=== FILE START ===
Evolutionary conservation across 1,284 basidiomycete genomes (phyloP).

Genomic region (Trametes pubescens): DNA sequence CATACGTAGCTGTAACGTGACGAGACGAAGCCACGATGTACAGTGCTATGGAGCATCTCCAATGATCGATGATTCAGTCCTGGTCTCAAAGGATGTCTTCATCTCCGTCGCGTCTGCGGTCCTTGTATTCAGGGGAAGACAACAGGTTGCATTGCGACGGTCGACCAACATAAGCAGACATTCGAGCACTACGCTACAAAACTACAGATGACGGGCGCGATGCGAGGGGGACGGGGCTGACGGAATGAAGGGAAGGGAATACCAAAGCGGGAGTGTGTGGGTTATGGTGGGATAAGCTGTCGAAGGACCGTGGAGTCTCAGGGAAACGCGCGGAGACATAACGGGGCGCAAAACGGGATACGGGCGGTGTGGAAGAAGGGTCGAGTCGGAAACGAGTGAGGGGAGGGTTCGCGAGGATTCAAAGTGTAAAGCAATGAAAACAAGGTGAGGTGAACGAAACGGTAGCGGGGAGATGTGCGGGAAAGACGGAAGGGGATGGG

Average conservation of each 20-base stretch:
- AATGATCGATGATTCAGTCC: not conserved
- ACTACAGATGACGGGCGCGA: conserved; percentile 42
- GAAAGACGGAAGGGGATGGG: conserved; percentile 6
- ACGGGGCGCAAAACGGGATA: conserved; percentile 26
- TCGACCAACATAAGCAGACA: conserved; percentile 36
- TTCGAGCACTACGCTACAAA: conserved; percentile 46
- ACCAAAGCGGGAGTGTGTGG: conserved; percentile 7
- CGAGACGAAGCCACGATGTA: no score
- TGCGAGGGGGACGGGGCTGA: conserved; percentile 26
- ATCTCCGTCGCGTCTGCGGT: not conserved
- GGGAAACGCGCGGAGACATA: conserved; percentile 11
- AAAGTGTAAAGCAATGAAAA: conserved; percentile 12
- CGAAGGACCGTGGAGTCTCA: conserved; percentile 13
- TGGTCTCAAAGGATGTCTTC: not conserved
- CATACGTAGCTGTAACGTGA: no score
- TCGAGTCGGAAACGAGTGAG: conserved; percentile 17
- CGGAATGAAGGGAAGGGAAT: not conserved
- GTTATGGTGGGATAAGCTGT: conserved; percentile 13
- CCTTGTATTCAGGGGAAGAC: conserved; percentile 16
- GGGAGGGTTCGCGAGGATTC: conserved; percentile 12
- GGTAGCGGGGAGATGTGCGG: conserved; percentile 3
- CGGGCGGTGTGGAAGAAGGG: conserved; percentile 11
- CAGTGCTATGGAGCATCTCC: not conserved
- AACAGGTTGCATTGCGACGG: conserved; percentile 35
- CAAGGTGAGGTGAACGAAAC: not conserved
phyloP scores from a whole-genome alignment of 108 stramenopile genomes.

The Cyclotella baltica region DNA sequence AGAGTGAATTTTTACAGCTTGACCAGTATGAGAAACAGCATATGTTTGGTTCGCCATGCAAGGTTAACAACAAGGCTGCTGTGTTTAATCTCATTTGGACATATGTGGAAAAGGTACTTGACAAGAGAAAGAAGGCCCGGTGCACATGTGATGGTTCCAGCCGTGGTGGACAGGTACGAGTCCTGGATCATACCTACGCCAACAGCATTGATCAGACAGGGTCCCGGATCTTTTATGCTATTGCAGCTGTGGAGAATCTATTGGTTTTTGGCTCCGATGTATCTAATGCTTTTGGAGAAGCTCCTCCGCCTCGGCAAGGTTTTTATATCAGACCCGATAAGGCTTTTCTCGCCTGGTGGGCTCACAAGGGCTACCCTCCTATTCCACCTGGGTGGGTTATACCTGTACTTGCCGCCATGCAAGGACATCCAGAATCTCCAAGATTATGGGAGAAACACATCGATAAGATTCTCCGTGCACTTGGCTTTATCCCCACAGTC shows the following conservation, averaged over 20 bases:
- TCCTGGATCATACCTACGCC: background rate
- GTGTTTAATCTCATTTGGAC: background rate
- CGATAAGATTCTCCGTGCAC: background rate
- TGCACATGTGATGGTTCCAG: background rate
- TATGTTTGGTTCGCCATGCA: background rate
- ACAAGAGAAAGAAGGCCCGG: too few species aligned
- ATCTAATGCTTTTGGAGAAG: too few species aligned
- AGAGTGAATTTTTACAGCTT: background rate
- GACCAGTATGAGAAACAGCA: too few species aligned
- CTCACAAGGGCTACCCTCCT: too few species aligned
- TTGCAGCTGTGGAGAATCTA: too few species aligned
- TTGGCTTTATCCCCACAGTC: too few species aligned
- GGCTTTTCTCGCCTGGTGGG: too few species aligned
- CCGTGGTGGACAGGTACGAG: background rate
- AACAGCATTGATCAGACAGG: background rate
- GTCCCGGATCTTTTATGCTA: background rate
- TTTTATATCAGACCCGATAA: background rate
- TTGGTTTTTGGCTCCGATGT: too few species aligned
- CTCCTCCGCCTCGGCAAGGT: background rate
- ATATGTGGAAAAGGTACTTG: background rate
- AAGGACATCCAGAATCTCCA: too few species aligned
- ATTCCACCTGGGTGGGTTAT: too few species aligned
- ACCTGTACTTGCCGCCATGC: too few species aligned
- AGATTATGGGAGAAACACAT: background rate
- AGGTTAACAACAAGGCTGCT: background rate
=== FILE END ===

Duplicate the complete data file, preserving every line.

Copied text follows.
Evolutionary conservation across 1,284 basidiomycete genomes (phyloP).

Genomic region (Trametes pubescens): DNA sequence CATACGTAGCTGTAACGTGACGAGACGAAGCCACGATGTACAGTGCTATGGAGCATCTCCAATGATCGATGATTCAGTCCTGGTCTCAAAGGATGTCTTCATCTCCGTCGCGTCTGCGGTCCTTGTATTCAGGGGAAGACAACAGGTTGCATTGCGACGGTCGACCAACATAAGCAGACATTCGAGCACTACGCTACAAAACTACAGATGACGGGCGCGATGCGAGGGGGACGGGGCTGACGGAATGAAGGGAAGGGAATACCAAAGCGGGAGTGTGTGGGTTATGGTGGGATAAGCTGTCGAAGGACCGTGGAGTCTCAGGGAAACGCGCGGAGACATAACGGGGCGCAAAACGGGATACGGGCGGTGTGGAAGAAGGGTCGAGTCGGAAACGAGTGAGGGGAGGGTTCGCGAGGATTCAAAGTGTAAAGCAATGAAAACAAGGTGAGGTGAACGAAACGGTAGCGGGGAGATGTGCGGGAAAGACGGAAGGGGATGGG

Average conservation of each 20-base stretch:
- AATGATCGATGATTCAGTCC: not conserved
- ACTACAGATGACGGGCGCGA: conserved; percentile 42
- GAAAGACGGAAGGGGATGGG: conserved; percentile 6
- ACGGGGCGCAAAACGGGATA: conserved; percentile 26
- TCGACCAACATAAGCAGACA: conserved; percentile 36
- TTCGAGCACTACGCTACAAA: conserved; percentile 46
- ACCAAAGCGGGAGTGTGTGG: conserved; percentile 7
- CGAGACGAAGCCACGATGTA: no score
- TGCGAGGGGGACGGGGCTGA: conserved; percentile 26
- ATCTCCGTCGCGTCTGCGGT: not conserved
- GGGAAACGCGCGGAGACATA: conserved; percentile 11
- AAAGTGTAAAGCAATGAAAA: conserved; percentile 12
- CGAAGGACCGTGGAGTCTCA: conserved; percentile 13
- TGGTCTCAAAGGATGTCTTC: not conserved
- CATACGTAGCTGTAACGTGA: no score
- TCGAGTCGGAAACGAGTGAG: conserved; percentile 17
- CGGAATGAAGGGAAGGGAAT: not conserved
- GTTATGGTGGGATAAGCTGT: conserved; percentile 13
- CCTTGTATTCAGGGGAAGAC: conserved; percentile 16
- GGGAGGGTTCGCGAGGATTC: conserved; percentile 12
- GGTAGCGGGGAGATGTGCGG: conserved; percentile 3
- CGGGCGGTGTGGAAGAAGGG: conserved; percentile 11
- CAGTGCTATGGAGCATCTCC: not conserved
- AACAGGTTGCATTGCGACGG: conserved; percentile 35
- CAAGGTGAGGTGAACGAAAC: not conserved
phyloP scores from a whole-genome alignment of 108 stramenopile genomes.

The Cyclotella baltica region DNA sequence AGAGTGAATTTTTACAGCTTGACCAGTATGAGAAACAGCATATGTTTGGTTCGCCATGCAAGGTTAACAACAAGGCTGCTGTGTTTAATCTCATTTGGACATATGTGGAAAAGGTACTTGACAAGAGAAAGAAGGCCCGGTGCACATGTGATGGTTCCAGCCGTGGTGGACAGGTACGAGTCCTGGATCATACCTACGCCAACAGCATTGATCAGACAGGGTCCCGGATCTTTTATGCTATTGCAGCTGTGGAGAATCTATTGGTTTTTGGCTCCGATGTATCTAATGCTTTTGGAGAAGCTCCTCCGCCTCGGCAAGGTTTTTATATCAGACCCGATAAGGCTTTTCTCGCCTGGTGGGCTCACAAGGGCTACCCTCCTATTCCACCTGGGTGGGTTATACCTGTACTTGCCGCCATGCAAGGACATCCAGAATCTCCAAGATTATGGGAGAAACACATCGATAAGATTCTCCGTGCACTTGGCTTTATCCCCACAGTC shows the following conservation, averaged over 20 bases:
- TCCTGGATCATACCTACGCC: background rate
- GTGTTTAATCTCATTTGGAC: background rate
- CGATAAGATTCTCCGTGCAC: background rate
- TGCACATGTGATGGTTCCAG: background rate
- TATGTTTGGTTCGCCATGCA: background rate
- ACAAGAGAAAGAAGGCCCGG: too few species aligned
- ATCTAATGCTTTTGGAGAAG: too few species aligned
- AGAGTGAATTTTTACAGCTT: background rate
- GACCAGTATGAGAAACAGCA: too few species aligned
- CTCACAAGGGCTACCCTCCT: too few species aligned
- TTGCAGCTGTGGAGAATCTA: too few species aligned
- TTGGCTTTATCCCCACAGTC: too few species aligned
- GGCTTTTCTCGCCTGGTGGG: too few species aligned
- CCGTGGTGGACAGGTACGAG: background rate
- AACAGCATTGATCAGACAGG: background rate
- GTCCCGGATCTTTTATGCTA: background rate
- TTTTATATCAGACCCGATAA: background rate
- TTGGTTTTTGGCTCCGATGT: too few species aligned
- CTCCTCCGCCTCGGCAAGGT: background rate
- ATATGTGGAAAAGGTACTTG: background rate
- AAGGACATCCAGAATCTCCA: too few species aligned
- ATTCCACCTGGGTGGGTTAT: too few species aligned
- ACCTGTACTTGCCGCCATGC: too few species aligned
- AGATTATGGGAGAAACACAT: background rate
- AGGTTAACAACAAGGCTGCT: background rate